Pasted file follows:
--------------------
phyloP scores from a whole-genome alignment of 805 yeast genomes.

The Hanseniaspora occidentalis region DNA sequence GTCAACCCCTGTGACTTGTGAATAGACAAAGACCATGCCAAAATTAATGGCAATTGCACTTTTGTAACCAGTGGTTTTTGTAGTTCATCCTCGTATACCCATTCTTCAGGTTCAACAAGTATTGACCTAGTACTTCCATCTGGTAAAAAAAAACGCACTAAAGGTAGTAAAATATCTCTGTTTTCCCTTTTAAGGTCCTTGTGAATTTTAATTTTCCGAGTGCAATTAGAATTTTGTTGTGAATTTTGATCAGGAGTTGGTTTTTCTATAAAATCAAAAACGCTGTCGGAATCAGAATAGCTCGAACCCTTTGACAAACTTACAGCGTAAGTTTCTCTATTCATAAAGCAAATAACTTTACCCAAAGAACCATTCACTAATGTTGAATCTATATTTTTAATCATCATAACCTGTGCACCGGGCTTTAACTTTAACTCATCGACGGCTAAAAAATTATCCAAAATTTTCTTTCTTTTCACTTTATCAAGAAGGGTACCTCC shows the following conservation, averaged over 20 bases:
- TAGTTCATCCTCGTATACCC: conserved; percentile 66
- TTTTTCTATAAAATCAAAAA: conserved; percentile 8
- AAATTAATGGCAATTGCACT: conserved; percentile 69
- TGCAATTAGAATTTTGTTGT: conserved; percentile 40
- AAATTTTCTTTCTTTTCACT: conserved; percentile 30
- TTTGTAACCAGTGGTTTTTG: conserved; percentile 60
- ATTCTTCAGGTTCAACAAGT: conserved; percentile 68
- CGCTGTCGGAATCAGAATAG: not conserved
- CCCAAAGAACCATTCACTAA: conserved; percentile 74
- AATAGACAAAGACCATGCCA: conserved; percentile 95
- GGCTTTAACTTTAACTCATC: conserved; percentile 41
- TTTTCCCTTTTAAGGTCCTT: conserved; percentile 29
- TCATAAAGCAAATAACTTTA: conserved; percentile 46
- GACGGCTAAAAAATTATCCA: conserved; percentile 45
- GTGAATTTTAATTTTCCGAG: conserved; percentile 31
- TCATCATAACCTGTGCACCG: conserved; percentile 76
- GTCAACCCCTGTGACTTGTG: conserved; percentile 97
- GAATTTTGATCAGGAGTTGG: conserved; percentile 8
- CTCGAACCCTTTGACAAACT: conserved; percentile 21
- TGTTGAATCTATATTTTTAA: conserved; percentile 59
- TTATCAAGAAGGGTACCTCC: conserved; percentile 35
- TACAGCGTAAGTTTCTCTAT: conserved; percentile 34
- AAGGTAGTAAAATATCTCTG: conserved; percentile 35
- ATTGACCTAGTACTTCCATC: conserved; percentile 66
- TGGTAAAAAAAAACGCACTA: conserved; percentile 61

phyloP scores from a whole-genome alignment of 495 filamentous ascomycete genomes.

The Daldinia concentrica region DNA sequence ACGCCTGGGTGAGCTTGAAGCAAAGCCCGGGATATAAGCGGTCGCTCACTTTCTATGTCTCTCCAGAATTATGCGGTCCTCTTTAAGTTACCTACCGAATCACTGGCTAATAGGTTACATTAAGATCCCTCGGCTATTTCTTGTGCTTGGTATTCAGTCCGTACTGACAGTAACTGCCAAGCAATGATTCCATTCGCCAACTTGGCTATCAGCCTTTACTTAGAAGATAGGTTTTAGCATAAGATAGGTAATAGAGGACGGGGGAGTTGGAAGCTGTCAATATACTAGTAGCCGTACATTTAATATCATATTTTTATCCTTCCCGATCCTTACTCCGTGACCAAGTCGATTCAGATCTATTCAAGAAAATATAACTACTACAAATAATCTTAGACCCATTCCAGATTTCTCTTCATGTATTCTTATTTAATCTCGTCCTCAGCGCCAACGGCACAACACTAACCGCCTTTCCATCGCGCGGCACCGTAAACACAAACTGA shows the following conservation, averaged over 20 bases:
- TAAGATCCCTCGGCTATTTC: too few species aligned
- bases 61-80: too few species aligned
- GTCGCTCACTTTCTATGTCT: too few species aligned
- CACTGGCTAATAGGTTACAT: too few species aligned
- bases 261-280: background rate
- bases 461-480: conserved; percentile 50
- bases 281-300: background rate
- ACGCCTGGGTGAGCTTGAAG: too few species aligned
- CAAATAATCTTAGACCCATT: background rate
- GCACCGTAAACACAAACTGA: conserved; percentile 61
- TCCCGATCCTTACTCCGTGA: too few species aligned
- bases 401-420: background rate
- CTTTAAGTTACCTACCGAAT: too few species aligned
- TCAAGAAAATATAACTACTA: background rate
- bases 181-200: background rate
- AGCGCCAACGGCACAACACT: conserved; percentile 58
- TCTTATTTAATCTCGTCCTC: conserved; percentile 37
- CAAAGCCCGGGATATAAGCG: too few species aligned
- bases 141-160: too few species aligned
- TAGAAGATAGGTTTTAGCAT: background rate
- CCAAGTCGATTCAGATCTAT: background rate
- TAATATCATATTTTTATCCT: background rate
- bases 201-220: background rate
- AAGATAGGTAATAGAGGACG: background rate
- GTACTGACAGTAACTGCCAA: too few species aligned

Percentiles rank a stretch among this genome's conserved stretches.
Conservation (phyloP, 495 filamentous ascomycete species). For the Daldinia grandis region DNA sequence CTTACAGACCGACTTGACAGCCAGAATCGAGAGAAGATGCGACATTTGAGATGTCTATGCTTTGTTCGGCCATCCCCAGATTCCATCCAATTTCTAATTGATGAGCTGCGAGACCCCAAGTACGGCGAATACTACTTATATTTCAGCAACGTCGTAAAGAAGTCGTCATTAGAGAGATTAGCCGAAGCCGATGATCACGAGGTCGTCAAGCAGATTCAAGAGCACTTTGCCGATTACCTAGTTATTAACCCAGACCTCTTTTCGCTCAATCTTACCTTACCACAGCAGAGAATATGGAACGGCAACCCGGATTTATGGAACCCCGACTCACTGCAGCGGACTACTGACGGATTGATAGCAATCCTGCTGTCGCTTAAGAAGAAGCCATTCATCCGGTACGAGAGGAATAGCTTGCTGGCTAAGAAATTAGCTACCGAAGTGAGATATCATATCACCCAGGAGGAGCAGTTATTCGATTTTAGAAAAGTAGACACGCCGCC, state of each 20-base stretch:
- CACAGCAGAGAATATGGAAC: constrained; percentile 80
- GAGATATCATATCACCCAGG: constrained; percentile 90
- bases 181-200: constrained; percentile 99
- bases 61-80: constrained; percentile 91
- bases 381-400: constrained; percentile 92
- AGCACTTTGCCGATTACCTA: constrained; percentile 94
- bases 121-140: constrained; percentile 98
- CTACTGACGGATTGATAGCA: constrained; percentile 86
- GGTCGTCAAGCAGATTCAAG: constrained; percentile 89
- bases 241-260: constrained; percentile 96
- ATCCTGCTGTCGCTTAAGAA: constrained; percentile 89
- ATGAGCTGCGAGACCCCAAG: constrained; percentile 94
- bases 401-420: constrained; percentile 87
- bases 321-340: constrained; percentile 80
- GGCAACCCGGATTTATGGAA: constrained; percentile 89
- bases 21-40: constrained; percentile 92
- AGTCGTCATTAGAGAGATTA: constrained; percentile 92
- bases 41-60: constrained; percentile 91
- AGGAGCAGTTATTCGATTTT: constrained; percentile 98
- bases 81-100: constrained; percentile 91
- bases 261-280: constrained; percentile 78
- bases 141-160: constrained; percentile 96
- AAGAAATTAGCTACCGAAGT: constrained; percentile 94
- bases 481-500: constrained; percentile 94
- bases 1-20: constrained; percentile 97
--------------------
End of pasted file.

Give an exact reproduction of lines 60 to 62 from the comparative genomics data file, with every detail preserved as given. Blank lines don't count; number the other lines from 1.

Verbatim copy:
- bases 61-80: constrained; percentile 91
- bases 381-400: constrained; percentile 92
- AGCACTTTGCCGATTACCTA: constrained; percentile 94